Pruitt's subsequent plea affected only his credibility and his own complicity. At the trial, Pruitt identified the appellants as the robbers and, asserting that he was trying to help the victim, he denied complicity. The subsequent plea of guilty of assault and battery did not contradict Pruitt's testimony as to the central issue of the trial: the identification of the appellants as two robbers. Thus, any perjury of Pruitt related only to his own involvement and his credibility. Insofar as the trial of the issue of the appellants' guilt is concerned, this comes down to Pruitt's credibility.
It is settled that newly discovered evidence which, as to the issues tried, would serve only to impeach the credibility of a witness is not sufficient ground for new trial. See State v. Lynch, 2 W.W. Harr. 600, 128 A. 565 (1925); State v. Nelson, 105 N.H. 184, 196 A.2d 52 (1963); State v. Jackson, 126 Vt. 250, 227 A.2d 280 (1967); Com. v. Green, 358 Pa. 192, 56 A.2d 95 (1948). Accordingly, we cannot say that the Trial Court abused its discretion in denying a new trial.
Finally, it is urged that the appellants were denied due process, and new trial must be granted, because the prosecutor, knowing that Pruitt was falsely testifying in denying his own complicity, sought and obtained the conviction of the appellants by the use of his testimony.
Reliance is placed upon Napue v. People of State of Illinois, 360 U.S. 264, 79 S.Ct. 1173, 3 L.Ed.2d 1217, (1959). The United States Supreme Court there stated that "a conviction obtained through the use of false evidence, known to be such by representatives of the State, must fall under the Fourteenth Amendment." There, the witness had been promised assistance by the prosecutor as to his own criminal status; but at the trial of another, being handled by the same prosecutor, the witness denied having been promised anything in return for his testimony. The Court set aside the conviction, holding that the prosecutor had the duty then and there to correct that which he knew to be false.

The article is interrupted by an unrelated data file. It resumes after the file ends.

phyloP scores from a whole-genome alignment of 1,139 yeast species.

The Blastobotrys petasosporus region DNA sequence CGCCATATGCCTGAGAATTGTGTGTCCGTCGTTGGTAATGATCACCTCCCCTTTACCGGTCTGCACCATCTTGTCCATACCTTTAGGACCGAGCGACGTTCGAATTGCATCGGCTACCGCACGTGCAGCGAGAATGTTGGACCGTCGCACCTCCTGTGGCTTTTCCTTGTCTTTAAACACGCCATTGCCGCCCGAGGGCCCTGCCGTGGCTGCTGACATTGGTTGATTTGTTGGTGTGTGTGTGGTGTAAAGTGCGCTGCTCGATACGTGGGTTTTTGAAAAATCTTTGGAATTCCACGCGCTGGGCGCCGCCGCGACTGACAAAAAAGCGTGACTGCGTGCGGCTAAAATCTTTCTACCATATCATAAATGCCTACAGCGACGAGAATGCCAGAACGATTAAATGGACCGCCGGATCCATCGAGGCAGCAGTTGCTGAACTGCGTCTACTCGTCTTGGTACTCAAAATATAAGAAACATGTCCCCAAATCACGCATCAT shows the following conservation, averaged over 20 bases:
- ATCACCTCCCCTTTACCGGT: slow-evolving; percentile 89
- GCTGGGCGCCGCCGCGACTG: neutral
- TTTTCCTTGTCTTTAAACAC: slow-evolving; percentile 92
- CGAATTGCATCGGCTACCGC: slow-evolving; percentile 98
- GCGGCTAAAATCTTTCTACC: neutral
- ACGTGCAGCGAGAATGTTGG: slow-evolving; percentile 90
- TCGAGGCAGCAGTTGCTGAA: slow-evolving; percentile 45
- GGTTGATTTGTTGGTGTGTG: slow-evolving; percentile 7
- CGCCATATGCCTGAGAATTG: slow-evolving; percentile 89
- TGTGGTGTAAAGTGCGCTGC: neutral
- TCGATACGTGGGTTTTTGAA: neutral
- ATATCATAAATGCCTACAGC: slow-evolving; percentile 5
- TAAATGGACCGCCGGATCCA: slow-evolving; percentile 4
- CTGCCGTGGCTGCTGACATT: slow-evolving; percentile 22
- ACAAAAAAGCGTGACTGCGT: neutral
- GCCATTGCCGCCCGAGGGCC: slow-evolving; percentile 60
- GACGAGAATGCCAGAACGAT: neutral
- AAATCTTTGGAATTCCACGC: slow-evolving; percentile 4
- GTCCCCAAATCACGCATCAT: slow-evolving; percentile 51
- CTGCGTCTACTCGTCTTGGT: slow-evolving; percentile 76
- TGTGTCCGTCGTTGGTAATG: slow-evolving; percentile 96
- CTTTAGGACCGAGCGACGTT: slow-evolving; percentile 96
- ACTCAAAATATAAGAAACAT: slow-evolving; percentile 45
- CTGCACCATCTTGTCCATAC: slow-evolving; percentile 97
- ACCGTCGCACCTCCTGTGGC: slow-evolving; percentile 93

We endorse the rule of the Napue case. Indeed, we would go further: if the prosecutor actually knew that the testimony he adduced from Pruitt was false and perjury, and made no effort to correct it, he would be, in our view, guilty of conduct unprofessional and censorable. But there is no showing in the case before us that the prosecutor knew that Pruitt was lying about his non-complicity. The prosecutor may have suspected it; indeed, in his opening statement and summation to the jury, the prosecutor expressed doubts as to the validity of Pruitt's exculpatory testimony. But there is a significant difference in this area between opinion and knowledge. The prosecutor was entitled to use Pruitt's testimony as previously told to the police, his personal beliefs as to Pruitt's complicity notwithstanding, so long as he did not have actual knowledge to the contrary. In the absence of a showing of such knowledge, the convictions are not vulnerable upon this ground.
Accordingly, we find no error in the judgments below. They are affirmed.
"RULE 14. RELIEF FROM PREJUDICIAL JOINDER
"If it appears that a defendant or the State is prejudiced by a joinder of offenses or of defendants in an indictment or information or by such joinder for trial together, the court may order an election or separate trials of counts, grant a severance of defendants or provide whatever other relief justice requires."